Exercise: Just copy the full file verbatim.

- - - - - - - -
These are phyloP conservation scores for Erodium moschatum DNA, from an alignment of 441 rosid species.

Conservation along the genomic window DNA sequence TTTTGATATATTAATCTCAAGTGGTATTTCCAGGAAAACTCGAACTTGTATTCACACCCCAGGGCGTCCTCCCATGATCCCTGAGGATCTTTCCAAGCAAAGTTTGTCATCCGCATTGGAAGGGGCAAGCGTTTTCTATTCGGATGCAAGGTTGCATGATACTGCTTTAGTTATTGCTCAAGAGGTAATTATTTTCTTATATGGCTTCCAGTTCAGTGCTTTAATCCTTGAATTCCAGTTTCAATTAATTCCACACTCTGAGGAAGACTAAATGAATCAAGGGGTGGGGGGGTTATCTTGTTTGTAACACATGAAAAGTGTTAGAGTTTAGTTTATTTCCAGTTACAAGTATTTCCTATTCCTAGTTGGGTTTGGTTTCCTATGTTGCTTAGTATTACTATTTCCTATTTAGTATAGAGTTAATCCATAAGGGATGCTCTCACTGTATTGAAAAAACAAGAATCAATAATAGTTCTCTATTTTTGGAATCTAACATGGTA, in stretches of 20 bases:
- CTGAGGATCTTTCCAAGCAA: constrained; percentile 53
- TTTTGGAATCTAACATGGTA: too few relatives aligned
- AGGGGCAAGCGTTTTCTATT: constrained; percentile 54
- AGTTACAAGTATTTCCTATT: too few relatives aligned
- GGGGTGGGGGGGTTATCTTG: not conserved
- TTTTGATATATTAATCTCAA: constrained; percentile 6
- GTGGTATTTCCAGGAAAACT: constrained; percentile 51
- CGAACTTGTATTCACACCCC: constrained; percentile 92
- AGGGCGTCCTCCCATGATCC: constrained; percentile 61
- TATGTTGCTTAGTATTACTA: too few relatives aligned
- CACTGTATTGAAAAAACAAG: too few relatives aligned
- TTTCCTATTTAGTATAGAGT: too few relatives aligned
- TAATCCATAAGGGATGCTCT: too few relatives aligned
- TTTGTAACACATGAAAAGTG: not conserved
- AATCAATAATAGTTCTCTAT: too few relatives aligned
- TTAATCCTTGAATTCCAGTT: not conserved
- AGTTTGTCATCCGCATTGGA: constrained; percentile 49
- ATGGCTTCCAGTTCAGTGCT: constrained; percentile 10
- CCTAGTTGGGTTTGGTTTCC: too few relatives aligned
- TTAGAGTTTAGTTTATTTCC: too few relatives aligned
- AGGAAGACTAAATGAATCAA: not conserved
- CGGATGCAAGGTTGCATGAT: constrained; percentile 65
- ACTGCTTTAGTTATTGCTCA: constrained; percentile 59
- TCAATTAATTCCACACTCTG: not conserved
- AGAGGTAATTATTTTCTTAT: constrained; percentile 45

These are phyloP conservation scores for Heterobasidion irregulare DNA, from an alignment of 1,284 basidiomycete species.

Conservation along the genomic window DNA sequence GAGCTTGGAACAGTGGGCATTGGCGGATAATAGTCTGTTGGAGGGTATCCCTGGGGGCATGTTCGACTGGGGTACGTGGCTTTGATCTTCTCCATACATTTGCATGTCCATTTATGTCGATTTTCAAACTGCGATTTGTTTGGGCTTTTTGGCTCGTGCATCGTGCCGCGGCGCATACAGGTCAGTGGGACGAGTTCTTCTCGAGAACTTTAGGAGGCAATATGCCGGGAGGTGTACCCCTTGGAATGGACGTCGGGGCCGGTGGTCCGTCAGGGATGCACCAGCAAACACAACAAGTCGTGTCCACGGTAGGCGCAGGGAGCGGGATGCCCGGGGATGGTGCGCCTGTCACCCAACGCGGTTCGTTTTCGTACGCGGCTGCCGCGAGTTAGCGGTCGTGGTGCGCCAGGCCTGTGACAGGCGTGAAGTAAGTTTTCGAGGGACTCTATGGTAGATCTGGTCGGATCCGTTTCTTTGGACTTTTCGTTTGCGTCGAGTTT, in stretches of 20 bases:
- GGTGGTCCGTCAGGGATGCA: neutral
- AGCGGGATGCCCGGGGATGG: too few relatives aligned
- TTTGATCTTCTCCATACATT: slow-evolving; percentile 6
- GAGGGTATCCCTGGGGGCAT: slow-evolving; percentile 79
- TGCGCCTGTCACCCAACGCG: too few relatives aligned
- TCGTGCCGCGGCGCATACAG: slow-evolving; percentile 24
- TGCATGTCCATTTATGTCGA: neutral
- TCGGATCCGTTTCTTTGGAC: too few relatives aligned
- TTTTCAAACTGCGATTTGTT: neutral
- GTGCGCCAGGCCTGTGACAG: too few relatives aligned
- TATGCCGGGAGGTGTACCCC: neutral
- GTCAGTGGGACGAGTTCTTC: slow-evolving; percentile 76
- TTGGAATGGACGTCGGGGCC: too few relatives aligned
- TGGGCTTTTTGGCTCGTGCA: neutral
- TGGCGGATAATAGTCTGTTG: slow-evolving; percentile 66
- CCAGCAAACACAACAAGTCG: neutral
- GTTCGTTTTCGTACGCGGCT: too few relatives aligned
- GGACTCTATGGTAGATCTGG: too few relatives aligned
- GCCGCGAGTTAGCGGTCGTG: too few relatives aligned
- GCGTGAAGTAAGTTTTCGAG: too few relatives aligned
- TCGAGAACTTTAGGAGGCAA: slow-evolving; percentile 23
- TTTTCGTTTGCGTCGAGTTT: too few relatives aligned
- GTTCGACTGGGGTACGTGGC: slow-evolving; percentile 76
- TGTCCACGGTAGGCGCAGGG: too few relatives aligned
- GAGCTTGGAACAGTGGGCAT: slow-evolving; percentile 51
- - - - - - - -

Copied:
These are phyloP conservation scores for Erodium moschatum DNA, from an alignment of 441 rosid species.

Conservation along the genomic window DNA sequence TTTTGATATATTAATCTCAAGTGGTATTTCCAGGAAAACTCGAACTTGTATTCACACCCCAGGGCGTCCTCCCATGATCCCTGAGGATCTTTCCAAGCAAAGTTTGTCATCCGCATTGGAAGGGGCAAGCGTTTTCTATTCGGATGCAAGGTTGCATGATACTGCTTTAGTTATTGCTCAAGAGGTAATTATTTTCTTATATGGCTTCCAGTTCAGTGCTTTAATCCTTGAATTCCAGTTTCAATTAATTCCACACTCTGAGGAAGACTAAATGAATCAAGGGGTGGGGGGGTTATCTTGTTTGTAACACATGAAAAGTGTTAGAGTTTAGTTTATTTCCAGTTACAAGTATTTCCTATTCCTAGTTGGGTTTGGTTTCCTATGTTGCTTAGTATTACTATTTCCTATTTAGTATAGAGTTAATCCATAAGGGATGCTCTCACTGTATTGAAAAAACAAGAATCAATAATAGTTCTCTATTTTTGGAATCTAACATGGTA, in stretches of 20 bases:
- CTGAGGATCTTTCCAAGCAA: constrained; percentile 53
- TTTTGGAATCTAACATGGTA: too few relatives aligned
- AGGGGCAAGCGTTTTCTATT: constrained; percentile 54
- AGTTACAAGTATTTCCTATT: too few relatives aligned
- GGGGTGGGGGGGTTATCTTG: not conserved
- TTTTGATATATTAATCTCAA: constrained; percentile 6
- GTGGTATTTCCAGGAAAACT: constrained; percentile 51
- CGAACTTGTATTCACACCCC: constrained; percentile 92
- AGGGCGTCCTCCCATGATCC: constrained; percentile 61
- TATGTTGCTTAGTATTACTA: too few relatives aligned
- CACTGTATTGAAAAAACAAG: too few relatives aligned
- TTTCCTATTTAGTATAGAGT: too few relatives aligned
- TAATCCATAAGGGATGCTCT: too few relatives aligned
- TTTGTAACACATGAAAAGTG: not conserved
- AATCAATAATAGTTCTCTAT: too few relatives aligned
- TTAATCCTTGAATTCCAGTT: not conserved
- AGTTTGTCATCCGCATTGGA: constrained; percentile 49
- ATGGCTTCCAGTTCAGTGCT: constrained; percentile 10
- CCTAGTTGGGTTTGGTTTCC: too few relatives aligned
- TTAGAGTTTAGTTTATTTCC: too few relatives aligned
- AGGAAGACTAAATGAATCAA: not conserved
- CGGATGCAAGGTTGCATGAT: constrained; percentile 65
- ACTGCTTTAGTTATTGCTCA: constrained; percentile 59
- TCAATTAATTCCACACTCTG: not conserved
- AGAGGTAATTATTTTCTTAT: constrained; percentile 45

These are phyloP conservation scores for Heterobasidion irregulare DNA, from an alignment of 1,284 basidiomycete species.

Conservation along the genomic window DNA sequence GAGCTTGGAACAGTGGGCATTGGCGGATAATAGTCTGTTGGAGGGTATCCCTGGGGGCATGTTCGACTGGGGTACGTGGCTTTGATCTTCTCCATACATTTGCATGTCCATTTATGTCGATTTTCAAACTGCGATTTGTTTGGGCTTTTTGGCTCGTGCATCGTGCCGCGGCGCATACAGGTCAGTGGGACGAGTTCTTCTCGAGAACTTTAGGAGGCAATATGCCGGGAGGTGTACCCCTTGGAATGGACGTCGGGGCCGGTGGTCCGTCAGGGATGCACCAGCAAACACAACAAGTCGTGTCCACGGTAGGCGCAGGGAGCGGGATGCCCGGGGATGGTGCGCCTGTCACCCAACGCGGTTCGTTTTCGTACGCGGCTGCCGCGAGTTAGCGGTCGTGGTGCGCCAGGCCTGTGACAGGCGTGAAGTAAGTTTTCGAGGGACTCTATGGTAGATCTGGTCGGATCCGTTTCTTTGGACTTTTCGTTTGCGTCGAGTTT, in stretches of 20 bases:
- GGTGGTCCGTCAGGGATGCA: neutral
- AGCGGGATGCCCGGGGATGG: too few relatives aligned
- TTTGATCTTCTCCATACATT: slow-evolving; percentile 6
- GAGGGTATCCCTGGGGGCAT: slow-evolving; percentile 79
- TGCGCCTGTCACCCAACGCG: too few relatives aligned
- TCGTGCCGCGGCGCATACAG: slow-evolving; percentile 24
- TGCATGTCCATTTATGTCGA: neutral
- TCGGATCCGTTTCTTTGGAC: too few relatives aligned
- TTTTCAAACTGCGATTTGTT: neutral
- GTGCGCCAGGCCTGTGACAG: too few relatives aligned
- TATGCCGGGAGGTGTACCCC: neutral
- GTCAGTGGGACGAGTTCTTC: slow-evolving; percentile 76
- TTGGAATGGACGTCGGGGCC: too few relatives aligned
- TGGGCTTTTTGGCTCGTGCA: neutral
- TGGCGGATAATAGTCTGTTG: slow-evolving; percentile 66
- CCAGCAAACACAACAAGTCG: neutral
- GTTCGTTTTCGTACGCGGCT: too few relatives aligned
- GGACTCTATGGTAGATCTGG: too few relatives aligned
- GCCGCGAGTTAGCGGTCGTG: too few relatives aligned
- GCGTGAAGTAAGTTTTCGAG: too few relatives aligned
- TCGAGAACTTTAGGAGGCAA: slow-evolving; percentile 23
- TTTTCGTTTGCGTCGAGTTT: too few relatives aligned
- GTTCGACTGGGGTACGTGGC: slow-evolving; percentile 76
- TGTCCACGGTAGGCGCAGGG: too few relatives aligned
- GAGCTTGGAACAGTGGGCAT: slow-evolving; percentile 51